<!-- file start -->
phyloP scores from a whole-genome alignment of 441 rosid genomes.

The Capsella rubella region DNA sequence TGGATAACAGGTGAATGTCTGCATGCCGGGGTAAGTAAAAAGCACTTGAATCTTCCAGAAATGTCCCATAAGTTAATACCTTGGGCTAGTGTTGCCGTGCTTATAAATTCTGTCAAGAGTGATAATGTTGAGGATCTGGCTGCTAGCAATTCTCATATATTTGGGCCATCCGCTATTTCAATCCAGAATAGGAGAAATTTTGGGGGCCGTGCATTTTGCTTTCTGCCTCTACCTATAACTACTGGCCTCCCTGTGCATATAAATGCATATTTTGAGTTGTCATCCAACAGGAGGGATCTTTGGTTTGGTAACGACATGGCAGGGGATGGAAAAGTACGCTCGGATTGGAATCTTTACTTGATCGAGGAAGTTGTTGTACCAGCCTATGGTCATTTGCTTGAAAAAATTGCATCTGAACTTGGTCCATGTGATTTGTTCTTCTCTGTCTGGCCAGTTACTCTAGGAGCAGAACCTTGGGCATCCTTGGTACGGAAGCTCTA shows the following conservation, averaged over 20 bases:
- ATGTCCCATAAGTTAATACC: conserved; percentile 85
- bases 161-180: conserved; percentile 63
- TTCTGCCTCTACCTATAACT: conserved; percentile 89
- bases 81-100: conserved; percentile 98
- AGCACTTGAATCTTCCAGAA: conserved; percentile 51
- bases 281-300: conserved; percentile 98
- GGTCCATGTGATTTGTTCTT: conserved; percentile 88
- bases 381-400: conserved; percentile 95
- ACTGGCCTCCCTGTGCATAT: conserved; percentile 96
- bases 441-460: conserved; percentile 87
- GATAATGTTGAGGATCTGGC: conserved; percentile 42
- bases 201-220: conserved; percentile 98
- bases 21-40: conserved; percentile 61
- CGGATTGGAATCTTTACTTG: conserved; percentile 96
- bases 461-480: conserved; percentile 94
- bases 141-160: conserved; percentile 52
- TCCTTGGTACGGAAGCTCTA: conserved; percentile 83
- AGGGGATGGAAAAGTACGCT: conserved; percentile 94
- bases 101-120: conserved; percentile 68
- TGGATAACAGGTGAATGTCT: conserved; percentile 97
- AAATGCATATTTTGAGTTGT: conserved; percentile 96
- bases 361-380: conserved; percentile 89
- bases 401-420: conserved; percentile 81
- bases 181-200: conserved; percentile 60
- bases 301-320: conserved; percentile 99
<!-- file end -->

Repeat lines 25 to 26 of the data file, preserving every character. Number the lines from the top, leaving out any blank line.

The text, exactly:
- bases 401-420: conserved; percentile 81
- bases 181-200: conserved; percentile 60